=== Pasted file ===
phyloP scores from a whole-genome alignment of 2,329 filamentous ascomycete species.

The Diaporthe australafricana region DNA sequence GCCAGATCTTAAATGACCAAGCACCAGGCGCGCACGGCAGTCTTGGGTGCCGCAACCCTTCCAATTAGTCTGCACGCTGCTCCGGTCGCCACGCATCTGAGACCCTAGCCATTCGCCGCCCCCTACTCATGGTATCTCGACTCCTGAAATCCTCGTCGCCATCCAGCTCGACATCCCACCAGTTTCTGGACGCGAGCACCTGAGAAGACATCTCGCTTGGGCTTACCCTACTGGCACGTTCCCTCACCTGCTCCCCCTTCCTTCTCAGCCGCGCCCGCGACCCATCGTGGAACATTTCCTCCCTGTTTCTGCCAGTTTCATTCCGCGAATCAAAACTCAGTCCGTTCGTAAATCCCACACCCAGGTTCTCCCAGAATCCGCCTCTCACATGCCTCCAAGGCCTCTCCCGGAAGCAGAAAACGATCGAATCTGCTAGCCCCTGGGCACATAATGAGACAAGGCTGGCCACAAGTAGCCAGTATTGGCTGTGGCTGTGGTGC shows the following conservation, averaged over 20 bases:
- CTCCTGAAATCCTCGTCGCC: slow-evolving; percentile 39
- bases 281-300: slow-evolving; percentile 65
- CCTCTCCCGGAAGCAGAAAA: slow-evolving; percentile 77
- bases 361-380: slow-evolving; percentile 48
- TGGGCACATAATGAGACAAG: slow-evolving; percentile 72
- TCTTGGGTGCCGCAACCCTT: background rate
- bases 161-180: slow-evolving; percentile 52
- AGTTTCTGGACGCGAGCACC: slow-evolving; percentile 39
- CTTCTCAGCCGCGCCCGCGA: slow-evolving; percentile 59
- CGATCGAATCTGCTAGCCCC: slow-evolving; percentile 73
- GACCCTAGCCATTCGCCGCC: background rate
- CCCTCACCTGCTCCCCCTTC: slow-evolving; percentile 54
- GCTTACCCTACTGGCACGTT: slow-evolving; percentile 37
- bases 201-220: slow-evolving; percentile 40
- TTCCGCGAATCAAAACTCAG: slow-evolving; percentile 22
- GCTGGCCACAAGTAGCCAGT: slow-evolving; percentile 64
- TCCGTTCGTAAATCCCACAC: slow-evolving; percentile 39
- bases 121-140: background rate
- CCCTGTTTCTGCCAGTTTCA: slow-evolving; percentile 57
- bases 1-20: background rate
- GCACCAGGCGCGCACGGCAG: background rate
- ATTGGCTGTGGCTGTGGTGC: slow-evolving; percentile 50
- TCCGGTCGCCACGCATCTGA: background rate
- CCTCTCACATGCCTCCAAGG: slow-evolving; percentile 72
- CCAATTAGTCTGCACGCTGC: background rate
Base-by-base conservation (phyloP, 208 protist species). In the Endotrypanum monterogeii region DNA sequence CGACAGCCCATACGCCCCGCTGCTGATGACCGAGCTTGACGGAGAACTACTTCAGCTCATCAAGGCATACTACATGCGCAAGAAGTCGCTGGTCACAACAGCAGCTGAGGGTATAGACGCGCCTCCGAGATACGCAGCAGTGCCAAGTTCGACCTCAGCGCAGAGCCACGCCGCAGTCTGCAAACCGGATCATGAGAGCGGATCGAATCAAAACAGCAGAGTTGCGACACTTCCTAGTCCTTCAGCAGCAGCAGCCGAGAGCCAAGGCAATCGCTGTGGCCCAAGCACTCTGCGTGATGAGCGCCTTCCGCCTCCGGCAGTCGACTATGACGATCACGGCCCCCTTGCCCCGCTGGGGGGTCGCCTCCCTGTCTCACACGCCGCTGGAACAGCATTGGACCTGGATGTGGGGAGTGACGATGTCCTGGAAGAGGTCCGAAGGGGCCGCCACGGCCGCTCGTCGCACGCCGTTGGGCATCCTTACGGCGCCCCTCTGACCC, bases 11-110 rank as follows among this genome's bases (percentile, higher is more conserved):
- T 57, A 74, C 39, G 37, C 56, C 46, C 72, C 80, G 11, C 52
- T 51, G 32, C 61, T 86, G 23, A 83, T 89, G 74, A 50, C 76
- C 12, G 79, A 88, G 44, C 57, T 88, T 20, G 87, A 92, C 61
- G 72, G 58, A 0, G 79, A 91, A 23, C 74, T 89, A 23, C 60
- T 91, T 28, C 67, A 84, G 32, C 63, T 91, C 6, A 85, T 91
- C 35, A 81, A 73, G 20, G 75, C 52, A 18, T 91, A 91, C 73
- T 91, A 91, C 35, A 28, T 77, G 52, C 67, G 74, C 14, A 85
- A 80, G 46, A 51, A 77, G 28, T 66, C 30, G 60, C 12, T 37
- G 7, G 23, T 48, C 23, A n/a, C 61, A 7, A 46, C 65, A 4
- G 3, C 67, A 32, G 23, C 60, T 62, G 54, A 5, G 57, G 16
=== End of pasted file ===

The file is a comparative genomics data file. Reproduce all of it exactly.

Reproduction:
phyloP scores from a whole-genome alignment of 2,329 filamentous ascomycete species.

The Diaporthe australafricana region DNA sequence GCCAGATCTTAAATGACCAAGCACCAGGCGCGCACGGCAGTCTTGGGTGCCGCAACCCTTCCAATTAGTCTGCACGCTGCTCCGGTCGCCACGCATCTGAGACCCTAGCCATTCGCCGCCCCCTACTCATGGTATCTCGACTCCTGAAATCCTCGTCGCCATCCAGCTCGACATCCCACCAGTTTCTGGACGCGAGCACCTGAGAAGACATCTCGCTTGGGCTTACCCTACTGGCACGTTCCCTCACCTGCTCCCCCTTCCTTCTCAGCCGCGCCCGCGACCCATCGTGGAACATTTCCTCCCTGTTTCTGCCAGTTTCATTCCGCGAATCAAAACTCAGTCCGTTCGTAAATCCCACACCCAGGTTCTCCCAGAATCCGCCTCTCACATGCCTCCAAGGCCTCTCCCGGAAGCAGAAAACGATCGAATCTGCTAGCCCCTGGGCACATAATGAGACAAGGCTGGCCACAAGTAGCCAGTATTGGCTGTGGCTGTGGTGC shows the following conservation, averaged over 20 bases:
- CTCCTGAAATCCTCGTCGCC: slow-evolving; percentile 39
- bases 281-300: slow-evolving; percentile 65
- CCTCTCCCGGAAGCAGAAAA: slow-evolving; percentile 77
- bases 361-380: slow-evolving; percentile 48
- TGGGCACATAATGAGACAAG: slow-evolving; percentile 72
- TCTTGGGTGCCGCAACCCTT: background rate
- bases 161-180: slow-evolving; percentile 52
- AGTTTCTGGACGCGAGCACC: slow-evolving; percentile 39
- CTTCTCAGCCGCGCCCGCGA: slow-evolving; percentile 59
- CGATCGAATCTGCTAGCCCC: slow-evolving; percentile 73
- GACCCTAGCCATTCGCCGCC: background rate
- CCCTCACCTGCTCCCCCTTC: slow-evolving; percentile 54
- GCTTACCCTACTGGCACGTT: slow-evolving; percentile 37
- bases 201-220: slow-evolving; percentile 40
- TTCCGCGAATCAAAACTCAG: slow-evolving; percentile 22
- GCTGGCCACAAGTAGCCAGT: slow-evolving; percentile 64
- TCCGTTCGTAAATCCCACAC: slow-evolving; percentile 39
- bases 121-140: background rate
- CCCTGTTTCTGCCAGTTTCA: slow-evolving; percentile 57
- bases 1-20: background rate
- GCACCAGGCGCGCACGGCAG: background rate
- ATTGGCTGTGGCTGTGGTGC: slow-evolving; percentile 50
- TCCGGTCGCCACGCATCTGA: background rate
- CCTCTCACATGCCTCCAAGG: slow-evolving; percentile 72
- CCAATTAGTCTGCACGCTGC: background rate
Base-by-base conservation (phyloP, 208 protist species). In the Endotrypanum monterogeii region DNA sequence CGACAGCCCATACGCCCCGCTGCTGATGACCGAGCTTGACGGAGAACTACTTCAGCTCATCAAGGCATACTACATGCGCAAGAAGTCGCTGGTCACAACAGCAGCTGAGGGTATAGACGCGCCTCCGAGATACGCAGCAGTGCCAAGTTCGACCTCAGCGCAGAGCCACGCCGCAGTCTGCAAACCGGATCATGAGAGCGGATCGAATCAAAACAGCAGAGTTGCGACACTTCCTAGTCCTTCAGCAGCAGCAGCCGAGAGCCAAGGCAATCGCTGTGGCCCAAGCACTCTGCGTGATGAGCGCCTTCCGCCTCCGGCAGTCGACTATGACGATCACGGCCCCCTTGCCCCGCTGGGGGGTCGCCTCCCTGTCTCACACGCCGCTGGAACAGCATTGGACCTGGATGTGGGGAGTGACGATGTCCTGGAAGAGGTCCGAAGGGGCCGCCACGGCCGCTCGTCGCACGCCGTTGGGCATCCTTACGGCGCCCCTCTGACCC, bases 11-110 rank as follows among this genome's bases (percentile, higher is more conserved):
- T 57, A 74, C 39, G 37, C 56, C 46, C 72, C 80, G 11, C 52
- T 51, G 32, C 61, T 86, G 23, A 83, T 89, G 74, A 50, C 76
- C 12, G 79, A 88, G 44, C 57, T 88, T 20, G 87, A 92, C 61
- G 72, G 58, A 0, G 79, A 91, A 23, C 74, T 89, A 23, C 60
- T 91, T 28, C 67, A 84, G 32, C 63, T 91, C 6, A 85, T 91
- C 35, A 81, A 73, G 20, G 75, C 52, A 18, T 91, A 91, C 73
- T 91, A 91, C 35, A 28, T 77, G 52, C 67, G 74, C 14, A 85
- A 80, G 46, A 51, A 77, G 28, T 66, C 30, G 60, C 12, T 37
- G 7, G 23, T 48, C 23, A n/a, C 61, A 7, A 46, C 65, A 4
- G 3, C 67, A 32, G 23, C 60, T 62, G 54, A 5, G 57, G 16